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G-26 ZENOAH, FLAMES OUT

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Old 11-02-2012, 02:12 PM
  #1
aframe2
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Default G-26 ZENOAH, FLAMES OUT

I have a Zenoah G-26 that seems to have an afraid of height phobia. This engine will run
great on the ground. It will purr like a kitten at idle all day long. When I rev it up to maximum
rpm's it runs like a champ. When I taxi it out to the flight line, take off; do a couple of loops
around the field, it will flame out. Sometimes it seems like it is loosing power, power gets less
and less and then it just flames out. Other times it will be running fine in the air, and all of a
sudden just like the gas was gone from every orifice of the motor. I changed all of the gas lines
from the tank to the carb a couple of times, so I don't think I have a fuel line problem. I put a
nipple on the carb diaphragm and ran fuel line back into the fuselage for that static pressure solution
and it seems to run fine with that fix. I have a 16x8 prop. I have all winter to figure it out, would like
some constructive criticism on what to do next. Thanks, Aframe2
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Old 11-02-2012, 02:30 PM
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Default RE: G-26 ZENOAH, FLAMES OUT

Sounds as though you have already found the solution to your leaning out problem?
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Old 11-02-2012, 02:36 PM
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Default RE: G-26 ZENOAH, FLAMES OUT

Aside from a constant carb reference pressure, maybe also turn your attention to engine cooling?
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Old 11-02-2012, 04:01 PM
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Default RE: G-26 ZENOAH, FLAMES OUT

When you hear it sagging out in the sir, land it and re-adjust your needles.
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Old 11-03-2012, 06:45 AM
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Default RE: G-26 ZENOAH, FLAMES OUT

PS
That pill bottle is for what? Just make a decent static port!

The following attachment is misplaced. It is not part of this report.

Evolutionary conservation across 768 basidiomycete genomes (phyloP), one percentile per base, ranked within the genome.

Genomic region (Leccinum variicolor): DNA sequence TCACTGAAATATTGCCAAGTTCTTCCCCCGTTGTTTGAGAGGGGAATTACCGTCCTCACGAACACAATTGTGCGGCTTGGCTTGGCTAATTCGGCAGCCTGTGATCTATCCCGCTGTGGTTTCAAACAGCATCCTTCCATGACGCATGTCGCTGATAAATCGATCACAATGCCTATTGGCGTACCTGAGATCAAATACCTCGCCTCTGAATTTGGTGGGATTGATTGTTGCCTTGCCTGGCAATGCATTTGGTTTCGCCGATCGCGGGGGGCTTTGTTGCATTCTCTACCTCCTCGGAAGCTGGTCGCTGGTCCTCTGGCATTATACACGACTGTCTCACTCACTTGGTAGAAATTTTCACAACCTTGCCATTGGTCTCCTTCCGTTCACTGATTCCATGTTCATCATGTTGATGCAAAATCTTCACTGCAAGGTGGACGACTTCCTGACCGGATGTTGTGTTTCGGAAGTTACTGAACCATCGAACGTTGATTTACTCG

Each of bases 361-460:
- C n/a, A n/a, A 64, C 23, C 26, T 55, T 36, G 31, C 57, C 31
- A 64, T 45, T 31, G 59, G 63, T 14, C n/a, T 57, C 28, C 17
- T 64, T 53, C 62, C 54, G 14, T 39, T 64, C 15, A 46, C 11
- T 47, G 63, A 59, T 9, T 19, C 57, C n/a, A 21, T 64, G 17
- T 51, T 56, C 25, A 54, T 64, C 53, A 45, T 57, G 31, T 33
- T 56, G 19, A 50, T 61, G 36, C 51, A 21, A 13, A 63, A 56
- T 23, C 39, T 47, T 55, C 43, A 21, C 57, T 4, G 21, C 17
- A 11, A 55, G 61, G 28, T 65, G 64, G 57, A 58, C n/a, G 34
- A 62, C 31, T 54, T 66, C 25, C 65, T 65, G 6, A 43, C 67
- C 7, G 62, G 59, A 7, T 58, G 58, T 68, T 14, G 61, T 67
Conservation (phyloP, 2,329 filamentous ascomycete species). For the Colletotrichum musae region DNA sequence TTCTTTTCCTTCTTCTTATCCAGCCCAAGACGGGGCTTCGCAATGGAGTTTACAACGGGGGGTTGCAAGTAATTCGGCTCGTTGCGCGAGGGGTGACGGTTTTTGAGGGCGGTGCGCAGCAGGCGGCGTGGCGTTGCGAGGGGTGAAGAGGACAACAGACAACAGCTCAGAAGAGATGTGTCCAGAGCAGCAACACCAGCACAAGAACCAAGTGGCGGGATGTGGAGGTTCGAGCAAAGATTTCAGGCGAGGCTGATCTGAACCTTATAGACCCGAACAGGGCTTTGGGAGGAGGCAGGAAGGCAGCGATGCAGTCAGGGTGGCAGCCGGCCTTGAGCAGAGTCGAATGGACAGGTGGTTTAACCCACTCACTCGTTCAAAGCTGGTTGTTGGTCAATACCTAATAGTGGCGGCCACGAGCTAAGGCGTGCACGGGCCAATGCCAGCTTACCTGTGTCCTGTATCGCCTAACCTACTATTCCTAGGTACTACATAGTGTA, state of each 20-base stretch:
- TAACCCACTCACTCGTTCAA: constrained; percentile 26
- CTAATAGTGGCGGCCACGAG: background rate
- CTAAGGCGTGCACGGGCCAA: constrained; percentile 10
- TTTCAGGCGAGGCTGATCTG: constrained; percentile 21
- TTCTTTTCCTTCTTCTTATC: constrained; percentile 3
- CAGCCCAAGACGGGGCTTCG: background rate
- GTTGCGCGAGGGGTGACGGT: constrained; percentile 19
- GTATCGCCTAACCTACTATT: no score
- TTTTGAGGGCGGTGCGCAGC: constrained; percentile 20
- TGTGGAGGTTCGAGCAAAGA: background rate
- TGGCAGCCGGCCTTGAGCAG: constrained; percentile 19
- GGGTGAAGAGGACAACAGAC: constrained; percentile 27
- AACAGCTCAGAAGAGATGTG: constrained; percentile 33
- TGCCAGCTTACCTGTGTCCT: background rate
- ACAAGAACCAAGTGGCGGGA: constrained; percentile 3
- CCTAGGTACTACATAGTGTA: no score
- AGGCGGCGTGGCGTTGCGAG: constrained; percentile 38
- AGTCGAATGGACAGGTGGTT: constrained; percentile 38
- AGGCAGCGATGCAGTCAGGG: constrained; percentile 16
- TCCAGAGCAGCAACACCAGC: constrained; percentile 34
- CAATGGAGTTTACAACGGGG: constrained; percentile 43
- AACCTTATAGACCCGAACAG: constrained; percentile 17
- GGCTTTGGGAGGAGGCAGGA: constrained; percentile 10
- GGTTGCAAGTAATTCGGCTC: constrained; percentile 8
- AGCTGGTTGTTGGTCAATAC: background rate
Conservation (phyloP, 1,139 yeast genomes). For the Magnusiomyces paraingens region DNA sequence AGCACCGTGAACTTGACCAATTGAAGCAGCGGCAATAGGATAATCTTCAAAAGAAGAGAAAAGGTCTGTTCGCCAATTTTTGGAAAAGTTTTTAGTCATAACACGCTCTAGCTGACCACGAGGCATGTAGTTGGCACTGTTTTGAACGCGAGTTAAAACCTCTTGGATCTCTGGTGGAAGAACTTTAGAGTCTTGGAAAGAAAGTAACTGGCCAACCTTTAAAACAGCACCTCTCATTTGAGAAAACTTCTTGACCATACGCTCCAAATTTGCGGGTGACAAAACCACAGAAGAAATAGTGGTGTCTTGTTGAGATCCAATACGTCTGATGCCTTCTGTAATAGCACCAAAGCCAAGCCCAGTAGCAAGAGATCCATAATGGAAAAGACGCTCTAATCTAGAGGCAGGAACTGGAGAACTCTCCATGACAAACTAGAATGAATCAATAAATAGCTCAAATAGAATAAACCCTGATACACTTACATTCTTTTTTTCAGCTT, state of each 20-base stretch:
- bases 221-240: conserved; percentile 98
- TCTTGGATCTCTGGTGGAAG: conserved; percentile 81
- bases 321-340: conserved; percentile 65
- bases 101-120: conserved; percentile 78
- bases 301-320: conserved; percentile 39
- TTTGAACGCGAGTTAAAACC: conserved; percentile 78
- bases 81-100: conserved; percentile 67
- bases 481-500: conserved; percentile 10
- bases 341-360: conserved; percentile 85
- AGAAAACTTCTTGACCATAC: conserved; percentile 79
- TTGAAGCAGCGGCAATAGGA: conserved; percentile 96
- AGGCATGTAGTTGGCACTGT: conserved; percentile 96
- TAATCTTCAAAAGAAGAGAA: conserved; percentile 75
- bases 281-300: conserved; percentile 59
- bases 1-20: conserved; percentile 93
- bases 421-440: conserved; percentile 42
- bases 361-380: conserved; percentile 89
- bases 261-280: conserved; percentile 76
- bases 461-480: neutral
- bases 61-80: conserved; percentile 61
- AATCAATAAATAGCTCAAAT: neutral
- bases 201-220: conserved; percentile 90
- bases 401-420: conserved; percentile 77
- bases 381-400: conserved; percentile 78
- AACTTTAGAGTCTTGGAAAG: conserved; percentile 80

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Old 11-03-2012, 07:08 AM
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aframe2
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Default RE: G-26 ZENOAH, FLAMES OUT

Pe reivers, I saw somewhere on RCU that people were using either an old film canister, or a pill bottle to run
the line from the static port. I assumed it was to keep a lot of exhaust dirt or whatever comes out of that
line from fouling up the inside of the fuse. Wasn't my idea, but if you think I should take it out, I will try it.
One more thing I was observing when another member mentioned overheating. I have a pitts style wrap
around muffler that might be blocking the air dam that is at the rear of the engine. I will try and upload a
picture to show what I am talking about. Do you think this might be blocking air from escaping and causing
the engine to overheat, and if it is the culprit, how do I fix it? Thanks, Aframe2
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Old 11-03-2012, 07:12 AM
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Default RE: G-26 ZENOAH, FLAMES OUT

By the pics you posted, I would highly suspect overheating. There sure isn't much in the way of exit cooling there.
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Old 11-03-2012, 07:15 AM
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Default RE: G-26 ZENOAH, FLAMES OUT

Pe reivers, is that hole on the outside of your fuselage the end
of the fuel line coming from your static port? I have to have things
spelled out for me, sorry. So you are saying just run the line back
and exit somewhere out of the fuselage? Does it make a difference
how long that line is? Thanks, Aframe2
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Old 11-03-2012, 07:18 AM
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Default RE: G-26 ZENOAH, FLAMES OUT

K-Bob, i'm inclined to agree with you, but given the way this is set up, what
do you think the solution to remedy the situation is? Aframe2
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Old 11-03-2012, 07:40 AM
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Default RE: G-26 ZENOAH, FLAMES OUT

The pill bottle must be open.